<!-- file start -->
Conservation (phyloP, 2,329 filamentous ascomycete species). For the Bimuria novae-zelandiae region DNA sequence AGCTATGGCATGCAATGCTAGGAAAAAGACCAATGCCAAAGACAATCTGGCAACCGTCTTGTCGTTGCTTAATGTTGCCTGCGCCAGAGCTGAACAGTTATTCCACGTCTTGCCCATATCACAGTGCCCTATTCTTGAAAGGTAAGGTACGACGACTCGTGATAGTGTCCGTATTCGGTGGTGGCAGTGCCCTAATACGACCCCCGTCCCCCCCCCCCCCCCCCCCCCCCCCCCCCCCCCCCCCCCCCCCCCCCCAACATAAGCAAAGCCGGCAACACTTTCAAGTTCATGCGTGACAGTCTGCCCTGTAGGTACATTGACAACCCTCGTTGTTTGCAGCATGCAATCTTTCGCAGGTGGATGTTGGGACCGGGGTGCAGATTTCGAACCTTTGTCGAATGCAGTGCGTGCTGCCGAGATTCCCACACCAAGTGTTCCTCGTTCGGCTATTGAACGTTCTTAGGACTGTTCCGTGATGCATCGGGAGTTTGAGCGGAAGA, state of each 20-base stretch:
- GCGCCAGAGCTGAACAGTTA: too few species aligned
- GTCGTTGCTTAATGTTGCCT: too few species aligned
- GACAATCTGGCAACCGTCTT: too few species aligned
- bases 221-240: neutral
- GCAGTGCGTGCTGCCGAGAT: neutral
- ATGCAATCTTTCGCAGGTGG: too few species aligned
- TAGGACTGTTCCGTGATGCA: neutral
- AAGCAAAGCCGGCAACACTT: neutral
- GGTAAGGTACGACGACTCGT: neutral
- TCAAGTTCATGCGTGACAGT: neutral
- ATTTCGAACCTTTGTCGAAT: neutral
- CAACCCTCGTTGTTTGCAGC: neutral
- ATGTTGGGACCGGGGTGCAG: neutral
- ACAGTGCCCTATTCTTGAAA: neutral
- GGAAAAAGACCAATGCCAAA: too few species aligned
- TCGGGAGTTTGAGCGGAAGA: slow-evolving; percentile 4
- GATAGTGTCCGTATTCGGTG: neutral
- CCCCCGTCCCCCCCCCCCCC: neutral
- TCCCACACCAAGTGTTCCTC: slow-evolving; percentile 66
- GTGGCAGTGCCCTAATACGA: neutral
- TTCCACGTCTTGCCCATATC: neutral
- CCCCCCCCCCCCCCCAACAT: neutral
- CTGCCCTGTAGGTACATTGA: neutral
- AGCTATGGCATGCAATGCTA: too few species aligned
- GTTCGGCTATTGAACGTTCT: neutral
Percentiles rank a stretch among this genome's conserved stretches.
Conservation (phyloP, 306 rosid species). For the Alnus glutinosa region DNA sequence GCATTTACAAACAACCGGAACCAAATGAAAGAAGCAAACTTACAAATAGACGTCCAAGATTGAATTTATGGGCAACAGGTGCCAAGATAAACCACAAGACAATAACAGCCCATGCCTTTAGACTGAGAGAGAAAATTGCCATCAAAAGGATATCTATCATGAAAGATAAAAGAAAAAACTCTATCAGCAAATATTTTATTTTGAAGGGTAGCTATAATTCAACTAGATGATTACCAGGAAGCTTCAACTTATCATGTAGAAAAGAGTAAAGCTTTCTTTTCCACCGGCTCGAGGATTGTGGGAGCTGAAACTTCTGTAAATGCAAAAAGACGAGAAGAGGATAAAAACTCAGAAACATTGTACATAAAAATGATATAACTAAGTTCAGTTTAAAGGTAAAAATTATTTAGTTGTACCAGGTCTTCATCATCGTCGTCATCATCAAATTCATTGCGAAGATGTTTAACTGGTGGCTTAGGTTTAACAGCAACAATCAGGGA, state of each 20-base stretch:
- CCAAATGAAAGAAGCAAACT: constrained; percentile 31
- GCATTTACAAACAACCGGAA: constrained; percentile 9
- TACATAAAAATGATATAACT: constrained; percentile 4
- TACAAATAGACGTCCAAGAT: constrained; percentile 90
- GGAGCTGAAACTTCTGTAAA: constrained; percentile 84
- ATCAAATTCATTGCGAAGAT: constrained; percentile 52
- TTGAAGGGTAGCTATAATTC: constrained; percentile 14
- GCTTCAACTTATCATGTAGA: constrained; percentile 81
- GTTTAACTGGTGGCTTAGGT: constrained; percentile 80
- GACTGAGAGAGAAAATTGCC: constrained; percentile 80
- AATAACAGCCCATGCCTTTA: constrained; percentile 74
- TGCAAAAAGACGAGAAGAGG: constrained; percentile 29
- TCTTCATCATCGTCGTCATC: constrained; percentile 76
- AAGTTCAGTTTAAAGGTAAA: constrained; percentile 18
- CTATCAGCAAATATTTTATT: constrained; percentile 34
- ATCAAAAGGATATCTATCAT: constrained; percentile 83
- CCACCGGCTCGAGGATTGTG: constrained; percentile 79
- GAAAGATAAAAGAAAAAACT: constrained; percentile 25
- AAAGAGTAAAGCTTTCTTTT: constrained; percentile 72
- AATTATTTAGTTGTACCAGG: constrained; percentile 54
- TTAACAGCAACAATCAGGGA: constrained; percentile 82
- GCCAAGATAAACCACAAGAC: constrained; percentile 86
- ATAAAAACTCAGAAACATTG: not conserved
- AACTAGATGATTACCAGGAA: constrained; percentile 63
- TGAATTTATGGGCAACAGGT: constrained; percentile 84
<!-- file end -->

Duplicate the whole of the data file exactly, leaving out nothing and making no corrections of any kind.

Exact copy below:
Conservation (phyloP, 2,329 filamentous ascomycete species). For the Bimuria novae-zelandiae region DNA sequence AGCTATGGCATGCAATGCTAGGAAAAAGACCAATGCCAAAGACAATCTGGCAACCGTCTTGTCGTTGCTTAATGTTGCCTGCGCCAGAGCTGAACAGTTATTCCACGTCTTGCCCATATCACAGTGCCCTATTCTTGAAAGGTAAGGTACGACGACTCGTGATAGTGTCCGTATTCGGTGGTGGCAGTGCCCTAATACGACCCCCGTCCCCCCCCCCCCCCCCCCCCCCCCCCCCCCCCCCCCCCCCCCCCCCCCAACATAAGCAAAGCCGGCAACACTTTCAAGTTCATGCGTGACAGTCTGCCCTGTAGGTACATTGACAACCCTCGTTGTTTGCAGCATGCAATCTTTCGCAGGTGGATGTTGGGACCGGGGTGCAGATTTCGAACCTTTGTCGAATGCAGTGCGTGCTGCCGAGATTCCCACACCAAGTGTTCCTCGTTCGGCTATTGAACGTTCTTAGGACTGTTCCGTGATGCATCGGGAGTTTGAGCGGAAGA, state of each 20-base stretch:
- GCGCCAGAGCTGAACAGTTA: too few species aligned
- GTCGTTGCTTAATGTTGCCT: too few species aligned
- GACAATCTGGCAACCGTCTT: too few species aligned
- bases 221-240: neutral
- GCAGTGCGTGCTGCCGAGAT: neutral
- ATGCAATCTTTCGCAGGTGG: too few species aligned
- TAGGACTGTTCCGTGATGCA: neutral
- AAGCAAAGCCGGCAACACTT: neutral
- GGTAAGGTACGACGACTCGT: neutral
- TCAAGTTCATGCGTGACAGT: neutral
- ATTTCGAACCTTTGTCGAAT: neutral
- CAACCCTCGTTGTTTGCAGC: neutral
- ATGTTGGGACCGGGGTGCAG: neutral
- ACAGTGCCCTATTCTTGAAA: neutral
- GGAAAAAGACCAATGCCAAA: too few species aligned
- TCGGGAGTTTGAGCGGAAGA: slow-evolving; percentile 4
- GATAGTGTCCGTATTCGGTG: neutral
- CCCCCGTCCCCCCCCCCCCC: neutral
- TCCCACACCAAGTGTTCCTC: slow-evolving; percentile 66
- GTGGCAGTGCCCTAATACGA: neutral
- TTCCACGTCTTGCCCATATC: neutral
- CCCCCCCCCCCCCCCAACAT: neutral
- CTGCCCTGTAGGTACATTGA: neutral
- AGCTATGGCATGCAATGCTA: too few species aligned
- GTTCGGCTATTGAACGTTCT: neutral
Percentiles rank a stretch among this genome's conserved stretches.
Conservation (phyloP, 306 rosid species). For the Alnus glutinosa region DNA sequence GCATTTACAAACAACCGGAACCAAATGAAAGAAGCAAACTTACAAATAGACGTCCAAGATTGAATTTATGGGCAACAGGTGCCAAGATAAACCACAAGACAATAACAGCCCATGCCTTTAGACTGAGAGAGAAAATTGCCATCAAAAGGATATCTATCATGAAAGATAAAAGAAAAAACTCTATCAGCAAATATTTTATTTTGAAGGGTAGCTATAATTCAACTAGATGATTACCAGGAAGCTTCAACTTATCATGTAGAAAAGAGTAAAGCTTTCTTTTCCACCGGCTCGAGGATTGTGGGAGCTGAAACTTCTGTAAATGCAAAAAGACGAGAAGAGGATAAAAACTCAGAAACATTGTACATAAAAATGATATAACTAAGTTCAGTTTAAAGGTAAAAATTATTTAGTTGTACCAGGTCTTCATCATCGTCGTCATCATCAAATTCATTGCGAAGATGTTTAACTGGTGGCTTAGGTTTAACAGCAACAATCAGGGA, state of each 20-base stretch:
- CCAAATGAAAGAAGCAAACT: constrained; percentile 31
- GCATTTACAAACAACCGGAA: constrained; percentile 9
- TACATAAAAATGATATAACT: constrained; percentile 4
- TACAAATAGACGTCCAAGAT: constrained; percentile 90
- GGAGCTGAAACTTCTGTAAA: constrained; percentile 84
- ATCAAATTCATTGCGAAGAT: constrained; percentile 52
- TTGAAGGGTAGCTATAATTC: constrained; percentile 14
- GCTTCAACTTATCATGTAGA: constrained; percentile 81
- GTTTAACTGGTGGCTTAGGT: constrained; percentile 80
- GACTGAGAGAGAAAATTGCC: constrained; percentile 80
- AATAACAGCCCATGCCTTTA: constrained; percentile 74
- TGCAAAAAGACGAGAAGAGG: constrained; percentile 29
- TCTTCATCATCGTCGTCATC: constrained; percentile 76
- AAGTTCAGTTTAAAGGTAAA: constrained; percentile 18
- CTATCAGCAAATATTTTATT: constrained; percentile 34
- ATCAAAAGGATATCTATCAT: constrained; percentile 83
- CCACCGGCTCGAGGATTGTG: constrained; percentile 79
- GAAAGATAAAAGAAAAAACT: constrained; percentile 25
- AAAGAGTAAAGCTTTCTTTT: constrained; percentile 72
- AATTATTTAGTTGTACCAGG: constrained; percentile 54
- TTAACAGCAACAATCAGGGA: constrained; percentile 82
- GCCAAGATAAACCACAAGAC: constrained; percentile 86
- ATAAAAACTCAGAAACATTG: not conserved
- AACTAGATGATTACCAGGAA: constrained; percentile 63
- TGAATTTATGGGCAACAGGT: constrained; percentile 84